From a logistical standpoint FKT’s are a nightmare. Depending on their size, these carefully planned projects can take literally years to study the terrain, find water sources and obtain foreign permits. For instance, in planning for my 100 in 100 project this December (where I plan to run all 100 of San Diego’s peaks in roughly 100 hours) required countless hours poring over maps, reading trip reports and conducting scouting trips to find the optimal routes. It’s been very time consuming. As mentioned in the Freedom comparison section, FKT’s represent a spectrum of projects and can mean planning for something as immense as my 100 in 100 project or something simpler like the Rim-Rim-Rim. Whatever the size of the project, it is fundamental that the individual and their success involve meticulous planning and research prior to their endeavor.
Certainly there are inherent risks when racing ultras. From dehydration, hyponatremia, bad falls, kidney failure or sudden cardiac arrest; running ultras is a risky sport. However, participants have a safety net of volunteers, aid stations and medical staff to fall back on if their race goes awry.
There are even greater risks in FKT’s. The runner is often entirely self-supported and alone. If the runner wants to quit or they’ve ran out of water then they are thrust into a real life survival scenario. This risk is real and eminent. Say for instance, another runner wanted to go for my record on the Santa Rosa Traverse (a remote, seldom visited wilderness) and they neglected to do their proper planning and research on water and weather patterns. At best they’d be lucky to escape with severe dehydration and at worst they’d die. There are no safety nets.
Despite what insurance companies offer coverage for, there is no such thing as an accident proof race. However, races offer more than adequate preventative measures and are well equipped to handle medical emergencies.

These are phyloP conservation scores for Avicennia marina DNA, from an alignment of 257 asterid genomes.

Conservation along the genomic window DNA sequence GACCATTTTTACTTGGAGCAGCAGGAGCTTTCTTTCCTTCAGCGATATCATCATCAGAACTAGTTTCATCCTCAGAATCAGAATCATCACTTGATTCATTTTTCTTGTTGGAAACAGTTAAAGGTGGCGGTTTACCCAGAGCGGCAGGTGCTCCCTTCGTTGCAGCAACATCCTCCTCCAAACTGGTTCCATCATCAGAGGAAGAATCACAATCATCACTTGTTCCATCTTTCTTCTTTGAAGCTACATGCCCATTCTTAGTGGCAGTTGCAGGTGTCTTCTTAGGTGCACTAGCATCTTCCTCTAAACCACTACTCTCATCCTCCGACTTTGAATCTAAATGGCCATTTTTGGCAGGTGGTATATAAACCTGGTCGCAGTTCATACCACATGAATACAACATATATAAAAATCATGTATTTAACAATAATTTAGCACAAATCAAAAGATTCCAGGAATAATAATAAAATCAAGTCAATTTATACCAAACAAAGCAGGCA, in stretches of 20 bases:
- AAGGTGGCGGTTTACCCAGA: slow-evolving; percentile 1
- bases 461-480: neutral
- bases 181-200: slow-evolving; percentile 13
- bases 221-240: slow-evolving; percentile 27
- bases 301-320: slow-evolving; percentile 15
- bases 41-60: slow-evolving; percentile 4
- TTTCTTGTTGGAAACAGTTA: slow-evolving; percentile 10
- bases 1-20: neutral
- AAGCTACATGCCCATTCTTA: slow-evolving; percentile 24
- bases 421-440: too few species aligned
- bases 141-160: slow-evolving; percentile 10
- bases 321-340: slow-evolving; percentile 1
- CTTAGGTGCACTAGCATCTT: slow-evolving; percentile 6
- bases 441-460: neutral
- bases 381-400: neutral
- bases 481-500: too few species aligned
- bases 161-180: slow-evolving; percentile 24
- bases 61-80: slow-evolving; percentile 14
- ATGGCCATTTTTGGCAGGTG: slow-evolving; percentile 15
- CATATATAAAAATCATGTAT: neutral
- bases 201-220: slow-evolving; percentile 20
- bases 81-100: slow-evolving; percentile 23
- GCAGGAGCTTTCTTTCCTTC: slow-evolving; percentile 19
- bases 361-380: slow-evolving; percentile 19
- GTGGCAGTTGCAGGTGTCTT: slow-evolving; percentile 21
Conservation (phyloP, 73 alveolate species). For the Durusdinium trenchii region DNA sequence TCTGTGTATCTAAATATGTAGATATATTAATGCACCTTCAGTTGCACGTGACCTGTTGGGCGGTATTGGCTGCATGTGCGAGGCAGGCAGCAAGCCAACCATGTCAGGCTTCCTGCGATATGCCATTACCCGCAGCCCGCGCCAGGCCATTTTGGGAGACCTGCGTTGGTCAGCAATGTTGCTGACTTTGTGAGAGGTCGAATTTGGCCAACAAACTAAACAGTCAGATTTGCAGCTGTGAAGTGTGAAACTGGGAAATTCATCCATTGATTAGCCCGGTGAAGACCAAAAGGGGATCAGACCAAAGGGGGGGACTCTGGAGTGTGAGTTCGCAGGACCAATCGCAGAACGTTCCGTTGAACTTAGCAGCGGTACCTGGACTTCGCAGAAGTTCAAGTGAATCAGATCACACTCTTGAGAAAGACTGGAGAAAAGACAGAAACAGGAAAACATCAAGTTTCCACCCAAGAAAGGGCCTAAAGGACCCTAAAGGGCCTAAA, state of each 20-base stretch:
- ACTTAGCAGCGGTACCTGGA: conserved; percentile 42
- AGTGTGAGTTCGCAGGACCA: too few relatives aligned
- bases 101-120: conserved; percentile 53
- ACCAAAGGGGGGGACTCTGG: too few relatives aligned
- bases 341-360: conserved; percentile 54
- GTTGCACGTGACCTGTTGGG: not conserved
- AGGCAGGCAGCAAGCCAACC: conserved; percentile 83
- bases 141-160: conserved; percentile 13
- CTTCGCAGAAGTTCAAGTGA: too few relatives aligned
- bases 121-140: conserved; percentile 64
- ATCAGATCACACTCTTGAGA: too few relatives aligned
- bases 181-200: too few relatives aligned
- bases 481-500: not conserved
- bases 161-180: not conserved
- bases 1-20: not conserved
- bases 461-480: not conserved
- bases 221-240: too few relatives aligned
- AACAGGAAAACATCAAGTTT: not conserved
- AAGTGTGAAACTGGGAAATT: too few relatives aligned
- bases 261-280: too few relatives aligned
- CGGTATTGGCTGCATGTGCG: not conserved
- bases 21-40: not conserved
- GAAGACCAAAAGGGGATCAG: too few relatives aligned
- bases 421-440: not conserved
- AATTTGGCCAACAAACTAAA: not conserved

According to the Seattle Times last year the Grand Canyon spent over half a million dollars on 324 rescues; the most it’s had since 2001. The popularization of the Rim-Rim-Rim route amongst other FKT inspired expeditions has led to an increased number of individuals following these routes without taking the proper precautions and safety measures. These carelessly planned attempts endanger not only their own health but also the longevity and good name of our trail running.
As we athletes continue to expand over new terrains and establish new FKT’s it is fundamental that we place a much higher emphasis on safety. It is the responsibility of the experienced athletes to demonstrate and execute proper safety precautions in their efforts. Careless attempts will only lead to the proliferation of an unsafe and an unsustainable practice that our parks and general public will be more than happy to take away from us.
In closing, I want to mention what I am personally striving towards in doing my best to represent the environmentally ethical and safe practice of FKT’s. I currently volunteer weekly at Silverwood Wildlife Sanctuary in San Diego where I work with the owner on fire clearance and non-native species removal. If anything it’s helped me immensely in learning the endangered native species of San Diego and made me more aware of these sensitive areas as I travel throughout the county on my runs. The two remaining projects of the year for me are Backdoor to Badwater where Charlie Engle, myself and Dean Karnazes are planning to run from Badwater to Mt. Whitney entirely off-road. During this project and the 100 in 100 I plan on demonstrating and documenting our planning, preparation and safety measures in order to demonstrate that trail runners can be good stewards of the land.
* I chose to refer to FKT type expeditions instead of just FKT’s to include the wider population of individuals that aren’t going for the record but are seeking longer, self-driven expeditions, for example the hundreds of Rim-Rim-Rim runners each year.